Mia Cornoedus: Conventional Tourism is Not Enough  

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  • Mie Cornoedus, Pendiri ViaVia Jogja. Photo: Pito Agustin Rudiana

    Mie Cornoedus, Pendiri ViaVia Jogja. Photo: Pito Agustin Rudiana

    TEMPO.CO, Jakarta - Mie Cornoedus left the table where her spouse and two children were having lunch at the ViaVia restaurant on Jalan Prawirotaman, Yogyakarta, for a conversation with Tempo. In the two-story building, which serves as a resto, bakery, fair trade shop, yoga class site, art exhibit space, and travel agency, Cornoedus explained the history of her business.

    One of her daughters, still in elementary school, would occasionally come to her. "Mama, I got fried noodles tok," said the girl, adding 'tok' (only) in a thick Javanese accent.

    The Belgian woman who has been a Yogyakarta resident for 21 years allocates her weekends for family. On weekdays, she is busy running her businesses, which includes a restaurant, guesthouse, and the ViaVia tour operator. In fact, at the time of the interview, Cornodeus had just returned from Sumba, East Nusa Tenggara, the first Indonesian region she visited 25 years ago, before she decided to stay in Yogyakarta in 1995. 

    She had gone to Sumba to find a location suitable for sustainable tourism, a concept she has been developing for some time and the focus of her tourism business, ViaVia Jogjakarta. Sustainable tourism, says Cornoedus, is a tourism concept that can endure because it is balanced on three aspects, namely the economy, social aspects, and ecology. "So the tourism will last. And not only the local culture is preserved, but the environment as well," said the 54-year-old woman.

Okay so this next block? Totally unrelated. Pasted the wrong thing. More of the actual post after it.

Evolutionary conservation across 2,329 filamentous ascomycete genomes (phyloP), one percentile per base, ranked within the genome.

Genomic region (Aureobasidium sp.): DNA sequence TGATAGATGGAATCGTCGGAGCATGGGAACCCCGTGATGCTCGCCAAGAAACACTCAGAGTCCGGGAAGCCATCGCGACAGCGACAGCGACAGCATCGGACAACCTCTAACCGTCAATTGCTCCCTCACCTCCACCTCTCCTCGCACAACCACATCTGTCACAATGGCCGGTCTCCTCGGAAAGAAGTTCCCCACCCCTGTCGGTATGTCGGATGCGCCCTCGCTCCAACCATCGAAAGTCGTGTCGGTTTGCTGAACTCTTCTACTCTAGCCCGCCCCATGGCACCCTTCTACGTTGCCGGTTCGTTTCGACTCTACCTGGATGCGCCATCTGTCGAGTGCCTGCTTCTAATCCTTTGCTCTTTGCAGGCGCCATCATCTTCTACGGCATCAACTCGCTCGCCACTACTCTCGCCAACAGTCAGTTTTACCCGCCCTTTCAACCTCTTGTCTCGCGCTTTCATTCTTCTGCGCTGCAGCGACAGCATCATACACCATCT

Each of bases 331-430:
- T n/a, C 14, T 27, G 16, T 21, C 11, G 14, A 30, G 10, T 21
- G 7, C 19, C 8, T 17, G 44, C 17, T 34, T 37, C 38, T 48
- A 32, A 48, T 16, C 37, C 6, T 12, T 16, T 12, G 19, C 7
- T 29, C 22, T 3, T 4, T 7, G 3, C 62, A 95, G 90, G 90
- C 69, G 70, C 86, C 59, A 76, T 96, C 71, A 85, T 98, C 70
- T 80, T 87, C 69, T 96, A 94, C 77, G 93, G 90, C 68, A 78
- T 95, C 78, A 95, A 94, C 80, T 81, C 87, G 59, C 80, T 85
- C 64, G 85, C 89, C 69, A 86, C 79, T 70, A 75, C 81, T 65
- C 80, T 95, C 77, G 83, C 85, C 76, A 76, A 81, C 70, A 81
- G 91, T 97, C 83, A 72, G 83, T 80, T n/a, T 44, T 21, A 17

To support local economy, for instance, travelers are invited to tour home industries in villages. Not all tourists will shop in these villages, but villagers still benefit from ViaVia, such as during Eid, for example. Furthermore, they are sometimes included in a variety of activities. 

    Cornoedus says their tour operators do not use plastic during tours an ecological plus. Local products are wrapped in leaves and plastic bottles are not used for water. Instead they use refill water dispensers.

    To mind social norms, travelers are not allowed to wear shorts or tank tops. Her regulation is a sign of respect for the local culture in tour sites. Participants are invited to join in and assist in community activities.

    "This is how each tour operates," said Cornoedus.

    Cornoedus and the ViaVia crew's hard work has been recognized. Three years ago they won the Wild Asia Responsible Tourism Award for the Most Inspiring Tour Operator from WildAsia. In addition to offering unique tour packages such as adventure, gastronomic and cultural packages they considered ViaVia as contributing agent to the advancement of local communities. (*)

    Read more stories about inspiring people in Tempo English Weekly News Magazine